If you are a racer, you can get some and paint it on your buddy's boat bottom so the baracles will slow him down.
gh
 

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What paint? You still never answered this question someone else asked other than to say it was bought at WM.

Not sure what the message is here - we still have no clue what paint he used, how it was applied, how quickly the boat was splashed after painting, if it was applied properly, etc...
Given the hundreds if not thousands of gallons WM sells (of their various relabeled paints), my question would be what's the point?
 

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The moving myth!

I've heard from power boaters that this year has been the worst for growth and are having to short haul to clean running gear much earlier than in previous years. The yard crew is saying the same, and they think it's due to warmer water temps.

If he has an ablative, and hasn't been moving the boat, he's probably gonna have an issue.
Hi solare,


Being invloved in marine Antifouling development and testing for over thirty years i would like to dispel some myths around Ablative Antifouls.

Basically Ablative and to some extent Self polishing antifouls do not clean themselve by just moving the boat!

While boat speed will effect some growth removal most growth is removed by the lack of INITIAL attachment and inadequate "SUBSEQUENT" attachment to the ACTIVE LAYER of antifouling.

What does this mean?...

as a layman (if i can)...

An Ablative Antifoul is made using Semi soluble and soluble resins that have Cuporus Oxide ( a derivetive and more active compound of copper) blended and suspended amoungst them (along with other additives such as anti slime agents, solvents, color pigments...)

When the Antifoul (applied and cured on the hull) comes into contact with the salt water it reacts with the salt (sodium chloride. Sodium is a active metallic compound) and the initial Antifouing layer softens and slowly ablates cuporus oxide on the paint films surface.

This soft 'cuprous oxide laden film(goes green in white A/fouls) is the 'active layer that does all the work until expleted! then falls away to expose another new layer!

Growth that tries to attach to the soluble, soft Cuporus oxide laden "exposed" layer are either killed by the "biocide" (Cuporus oxide) and fall away or reach a certain size / wieght and fall away as the "soluble layer" breaks down to expose a new layer.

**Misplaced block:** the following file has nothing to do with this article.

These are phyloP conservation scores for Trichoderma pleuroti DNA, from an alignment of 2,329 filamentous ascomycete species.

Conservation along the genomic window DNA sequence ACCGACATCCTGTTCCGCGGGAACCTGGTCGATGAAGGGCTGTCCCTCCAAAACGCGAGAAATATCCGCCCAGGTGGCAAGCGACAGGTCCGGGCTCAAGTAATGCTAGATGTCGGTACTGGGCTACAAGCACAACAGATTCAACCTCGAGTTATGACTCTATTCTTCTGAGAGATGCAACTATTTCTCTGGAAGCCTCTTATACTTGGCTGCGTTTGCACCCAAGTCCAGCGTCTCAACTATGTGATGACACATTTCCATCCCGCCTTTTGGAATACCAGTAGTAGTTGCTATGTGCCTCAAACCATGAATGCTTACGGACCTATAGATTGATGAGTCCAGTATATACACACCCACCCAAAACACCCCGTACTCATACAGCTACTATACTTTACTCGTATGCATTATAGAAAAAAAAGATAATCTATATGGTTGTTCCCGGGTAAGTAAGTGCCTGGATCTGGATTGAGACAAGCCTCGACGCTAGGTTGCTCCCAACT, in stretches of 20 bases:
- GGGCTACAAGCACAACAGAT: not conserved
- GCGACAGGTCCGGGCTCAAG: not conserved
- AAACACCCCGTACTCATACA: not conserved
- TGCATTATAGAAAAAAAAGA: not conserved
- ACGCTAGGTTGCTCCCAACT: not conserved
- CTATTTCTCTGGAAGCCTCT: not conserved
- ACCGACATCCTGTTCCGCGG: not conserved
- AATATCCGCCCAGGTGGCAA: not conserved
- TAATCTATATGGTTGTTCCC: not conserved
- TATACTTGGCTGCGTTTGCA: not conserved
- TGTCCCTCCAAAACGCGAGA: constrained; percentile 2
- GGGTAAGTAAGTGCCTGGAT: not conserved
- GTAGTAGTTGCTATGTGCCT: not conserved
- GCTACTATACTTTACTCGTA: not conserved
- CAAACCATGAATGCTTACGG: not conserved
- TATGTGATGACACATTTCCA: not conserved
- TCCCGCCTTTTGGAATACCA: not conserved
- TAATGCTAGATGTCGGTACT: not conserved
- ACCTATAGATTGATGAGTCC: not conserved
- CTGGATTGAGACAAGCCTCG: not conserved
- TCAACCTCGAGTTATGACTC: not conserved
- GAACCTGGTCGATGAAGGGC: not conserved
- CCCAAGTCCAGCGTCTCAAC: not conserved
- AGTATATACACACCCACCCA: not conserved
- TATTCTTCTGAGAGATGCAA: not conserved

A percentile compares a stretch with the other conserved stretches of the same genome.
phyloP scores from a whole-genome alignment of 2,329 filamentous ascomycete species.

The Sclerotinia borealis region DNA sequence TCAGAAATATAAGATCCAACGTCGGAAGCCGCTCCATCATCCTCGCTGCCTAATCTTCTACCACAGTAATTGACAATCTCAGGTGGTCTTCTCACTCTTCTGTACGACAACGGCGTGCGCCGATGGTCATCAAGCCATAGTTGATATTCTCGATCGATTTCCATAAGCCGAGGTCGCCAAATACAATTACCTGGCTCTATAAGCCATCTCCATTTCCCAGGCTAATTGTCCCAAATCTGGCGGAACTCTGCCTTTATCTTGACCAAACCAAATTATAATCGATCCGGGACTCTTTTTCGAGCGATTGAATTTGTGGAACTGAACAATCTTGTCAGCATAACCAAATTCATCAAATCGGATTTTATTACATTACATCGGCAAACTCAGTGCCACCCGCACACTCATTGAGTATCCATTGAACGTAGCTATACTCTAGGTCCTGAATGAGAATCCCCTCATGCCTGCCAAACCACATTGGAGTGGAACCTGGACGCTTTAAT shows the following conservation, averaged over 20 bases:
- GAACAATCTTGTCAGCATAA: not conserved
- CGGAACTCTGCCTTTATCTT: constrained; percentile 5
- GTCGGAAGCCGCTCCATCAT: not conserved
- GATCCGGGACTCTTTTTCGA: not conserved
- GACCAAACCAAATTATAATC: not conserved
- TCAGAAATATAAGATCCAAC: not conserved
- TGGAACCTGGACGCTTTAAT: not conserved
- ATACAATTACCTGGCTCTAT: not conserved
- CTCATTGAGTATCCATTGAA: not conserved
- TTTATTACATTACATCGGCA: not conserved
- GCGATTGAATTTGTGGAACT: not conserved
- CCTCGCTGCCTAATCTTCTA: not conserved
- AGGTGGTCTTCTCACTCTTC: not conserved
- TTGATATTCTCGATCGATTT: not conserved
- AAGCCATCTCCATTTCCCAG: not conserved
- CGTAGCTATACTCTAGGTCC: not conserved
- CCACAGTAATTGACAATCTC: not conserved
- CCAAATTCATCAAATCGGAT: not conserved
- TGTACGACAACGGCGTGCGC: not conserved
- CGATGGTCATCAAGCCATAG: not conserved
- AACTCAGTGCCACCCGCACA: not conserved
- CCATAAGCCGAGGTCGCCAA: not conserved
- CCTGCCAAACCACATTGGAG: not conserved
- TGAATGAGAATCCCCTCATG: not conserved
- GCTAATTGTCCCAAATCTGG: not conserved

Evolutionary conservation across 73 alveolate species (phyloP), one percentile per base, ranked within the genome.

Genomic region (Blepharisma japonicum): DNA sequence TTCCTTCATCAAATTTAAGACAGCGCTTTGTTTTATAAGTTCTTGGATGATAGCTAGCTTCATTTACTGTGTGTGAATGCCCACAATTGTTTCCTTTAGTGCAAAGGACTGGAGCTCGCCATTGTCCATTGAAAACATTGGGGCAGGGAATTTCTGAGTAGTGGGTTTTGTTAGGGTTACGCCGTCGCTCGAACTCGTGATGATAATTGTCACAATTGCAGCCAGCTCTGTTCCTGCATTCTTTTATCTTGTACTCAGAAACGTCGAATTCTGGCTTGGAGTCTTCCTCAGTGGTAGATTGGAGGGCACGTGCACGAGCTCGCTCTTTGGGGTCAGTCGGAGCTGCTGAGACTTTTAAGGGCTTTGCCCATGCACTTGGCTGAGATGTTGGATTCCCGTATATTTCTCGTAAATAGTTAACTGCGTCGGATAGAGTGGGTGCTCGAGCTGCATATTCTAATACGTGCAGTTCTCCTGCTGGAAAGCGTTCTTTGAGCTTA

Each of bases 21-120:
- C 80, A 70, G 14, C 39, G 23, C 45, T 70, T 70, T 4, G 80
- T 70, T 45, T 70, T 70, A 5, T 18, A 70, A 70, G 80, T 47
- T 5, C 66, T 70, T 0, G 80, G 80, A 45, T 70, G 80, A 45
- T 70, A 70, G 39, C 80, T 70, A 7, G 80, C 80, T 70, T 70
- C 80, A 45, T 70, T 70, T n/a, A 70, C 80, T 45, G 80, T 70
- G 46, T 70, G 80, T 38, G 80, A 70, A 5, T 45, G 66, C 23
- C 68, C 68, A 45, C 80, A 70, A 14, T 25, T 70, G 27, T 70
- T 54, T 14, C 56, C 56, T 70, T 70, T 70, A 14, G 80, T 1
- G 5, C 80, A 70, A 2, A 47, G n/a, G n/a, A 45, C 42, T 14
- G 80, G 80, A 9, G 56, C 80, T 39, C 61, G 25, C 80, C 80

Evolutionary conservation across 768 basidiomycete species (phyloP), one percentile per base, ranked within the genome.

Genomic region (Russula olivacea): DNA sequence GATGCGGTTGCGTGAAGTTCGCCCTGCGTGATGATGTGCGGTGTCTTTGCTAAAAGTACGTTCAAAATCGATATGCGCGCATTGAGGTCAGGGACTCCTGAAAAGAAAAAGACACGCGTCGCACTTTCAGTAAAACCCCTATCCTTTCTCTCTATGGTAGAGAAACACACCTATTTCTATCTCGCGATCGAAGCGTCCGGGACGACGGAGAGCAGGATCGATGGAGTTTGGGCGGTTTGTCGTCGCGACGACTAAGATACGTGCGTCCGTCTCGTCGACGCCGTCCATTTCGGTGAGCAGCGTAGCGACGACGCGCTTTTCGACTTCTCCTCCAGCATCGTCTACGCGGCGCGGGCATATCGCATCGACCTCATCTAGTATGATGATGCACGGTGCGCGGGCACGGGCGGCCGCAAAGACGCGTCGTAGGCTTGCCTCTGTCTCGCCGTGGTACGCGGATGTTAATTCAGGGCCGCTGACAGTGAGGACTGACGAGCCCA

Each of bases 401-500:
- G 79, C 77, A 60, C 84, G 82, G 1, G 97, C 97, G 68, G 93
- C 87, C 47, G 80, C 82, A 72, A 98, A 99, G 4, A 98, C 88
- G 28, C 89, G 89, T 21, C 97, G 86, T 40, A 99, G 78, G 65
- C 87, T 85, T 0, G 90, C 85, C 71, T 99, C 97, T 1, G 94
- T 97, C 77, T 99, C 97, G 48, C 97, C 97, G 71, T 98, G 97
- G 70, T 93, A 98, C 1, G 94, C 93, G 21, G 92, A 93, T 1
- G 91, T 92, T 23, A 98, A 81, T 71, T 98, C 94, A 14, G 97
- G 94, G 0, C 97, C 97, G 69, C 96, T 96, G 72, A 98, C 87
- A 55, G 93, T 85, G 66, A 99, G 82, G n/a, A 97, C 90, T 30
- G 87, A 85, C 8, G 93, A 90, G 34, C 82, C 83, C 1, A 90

Moving the boat just creates a force that advances the process slightly.

Good Quality Ablative A/Fouls will never have growth on them and only slime. however if poor Mixing, application, and over zealous cleaning occurs and the product is either compromised or worn away they will have growth very quicky! (mainly on the old primer or previously spent old A/Foul)



with Ablative A/fouls they will 'clean" themselves with minimal water movement but can be expended prematurely if you either ...

go to fast!

clean to harshly

Apply to thin a coat or film build.


This info applies to salt water only. Fresh water is another problem as Copper based A/fouls do not work in fresh water as thier is no sodium chloride to "activate" them. this is another topic for another day.

I Hope this clarifies (in a crude and basic form) the workings of Ablative a/foul.

I apologise for the spelling. My spell check is broken and i had to rush this reply before going out!
 

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Also...

Rule of thumb for Antifouls selection is the amount of the Active ingrediant.

A A/foul with more Grams per litre of Cuprous Oxide is better than one with less. Taking into account the quality of the cuprous oxide and the blend of resins are equal!

Check the can or ask for a data sheet or MSDS and compare.

More is less in this case (more Cuprous (monovalent copper) Oxide is less growth)
 

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Discussion Starter #17
Dear Mr. k1vsk,

So, which paint that west marine sells as anti-fouling is only good for 1 week?

If I was to name the model number, then you would say what? "Oh, of course, everyone knows that model xxx is only good for a week!".

I will try to get this info for you, but, personally, if it was zebra mussle paint for fresh water applications, sold on the shelves at a chessapeake bay west marine, it should still last longer than a week or two.

And, he told me the shop attendant helped him pick it out.

geeesh.
groundhog
 

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Hi solare,


Being invloved in marine Antifouling development and testing for over thirty years i would like to dispel some myths around Ablative Antifouls.